C:\> ssms /? `` ![SSMS command line parameters](/SSMS/SSMS_Tips/24_SSMS_command-line_parameters.png) You can customize SSMS startup behavior in `Tools -> Options -> Environment -> Startup` and hide system objects in Object Explore: ![Changing what SSMS opens on startup](/SSMS/SSMS_Tips/24_changing_what_ssms_opens_on_startup.gif) Also you can disable the splash screen - this cuts the time it takes SSMS to load for versions before SSMS 17. Right click your shortcut to SSMS and select properties. Enter the text `-nosplash` right after the ending quote in the path: ![SSMS link nosplash option](/SSMS/SSMS_Tips/24_changing_what_ssms_opens_on_startup_nosplash.png) It is useful to create a solution of commonly used SQL scripts to always load at start-up. 1. Display the Solution Explorer by pressing `Ctrl+Alt+L` or clicking `View -> Solution Explorer`. 2. Then right click the `Solution "Solution1" (0 projects)` text and select `Add -> New Project`. 3. Use the default `SQL Server Scripts` template and give your solution a clever name. 4. Rename all of your SQL Code Snippets so the extension is .SQL. Drag them into the queries folder within the Solution Explorer. 5. Open Windows explorer and browse to the location of your solution. Copy file location address to your clipboard. Go back to your SSMS shortcut properties and add within double quotes the location and file name of your solution before the "-nosplash". This is the complete text of shortcut properties:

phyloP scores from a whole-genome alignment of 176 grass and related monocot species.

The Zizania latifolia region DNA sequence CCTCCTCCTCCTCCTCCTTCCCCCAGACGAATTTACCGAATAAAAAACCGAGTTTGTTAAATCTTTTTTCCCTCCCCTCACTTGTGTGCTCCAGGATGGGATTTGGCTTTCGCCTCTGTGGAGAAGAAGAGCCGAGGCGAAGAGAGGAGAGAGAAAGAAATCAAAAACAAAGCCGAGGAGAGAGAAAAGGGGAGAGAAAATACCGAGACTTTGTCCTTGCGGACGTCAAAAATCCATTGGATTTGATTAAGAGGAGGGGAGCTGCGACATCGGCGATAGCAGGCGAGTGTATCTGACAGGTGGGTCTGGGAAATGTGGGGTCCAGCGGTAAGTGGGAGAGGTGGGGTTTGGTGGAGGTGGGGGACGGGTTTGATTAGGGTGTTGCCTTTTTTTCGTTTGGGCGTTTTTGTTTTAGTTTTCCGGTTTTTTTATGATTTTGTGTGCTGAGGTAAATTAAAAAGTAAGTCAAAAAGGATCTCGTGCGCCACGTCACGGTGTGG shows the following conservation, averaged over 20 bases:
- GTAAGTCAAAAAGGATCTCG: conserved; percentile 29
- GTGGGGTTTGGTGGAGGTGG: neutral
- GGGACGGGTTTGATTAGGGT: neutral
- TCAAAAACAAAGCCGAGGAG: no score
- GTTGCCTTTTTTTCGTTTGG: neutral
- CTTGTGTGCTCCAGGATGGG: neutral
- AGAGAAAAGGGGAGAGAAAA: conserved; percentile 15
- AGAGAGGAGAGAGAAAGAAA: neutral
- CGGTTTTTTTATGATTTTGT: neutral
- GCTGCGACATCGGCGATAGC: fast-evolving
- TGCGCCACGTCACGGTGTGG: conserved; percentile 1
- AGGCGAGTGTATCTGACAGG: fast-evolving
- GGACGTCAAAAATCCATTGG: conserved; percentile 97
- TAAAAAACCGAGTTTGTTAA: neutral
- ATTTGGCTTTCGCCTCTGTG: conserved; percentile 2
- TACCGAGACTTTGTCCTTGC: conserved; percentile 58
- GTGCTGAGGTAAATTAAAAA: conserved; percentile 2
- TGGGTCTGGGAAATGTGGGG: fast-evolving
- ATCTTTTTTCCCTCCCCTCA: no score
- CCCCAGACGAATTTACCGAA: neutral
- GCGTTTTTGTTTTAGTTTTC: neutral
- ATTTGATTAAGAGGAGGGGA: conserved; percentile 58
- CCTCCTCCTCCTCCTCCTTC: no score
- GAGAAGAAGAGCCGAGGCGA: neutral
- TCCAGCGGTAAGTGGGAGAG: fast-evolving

"C:\Program Files (x86)\Microsoft SQL Server\140\Tools\Binn\ManagementStudio\Ssms.exe" "C:\Users\taranov\Documents\SQL Server Management Studio\Projects\MySQLServerScripts.ssmssln" -nosplash
![Create a solution of commonly used SQL scripts](/SSMS/SSMS_Tips/24_create_solution_commonly_used_sql_scripts.gif) <a id="25"></a> ## Modifying New Query Template You can modified New Query template for any instance SQL Server:
C:\Program Files (x86)\Microsoft SQL Server[140|130|120|110]\Tools\Binn\ ManagementStudio\SqlWorkbenchProjectItems\Sql\SQLFile.sql
For example, you can add begin transaction statement for preventing ups queries: ```sql BEGIN TRANSACTION; -- COMMIT TRANSACTION; -- ROLLBACK TRANSACTION;
Thanks for this tip to Aaron Bertrand: T-SQL Tuesday #92: Lessons Learned the Hard Way.
Query Execution Options
More detailed article here: Knowing the Options.
The options represent the SET values of the current session.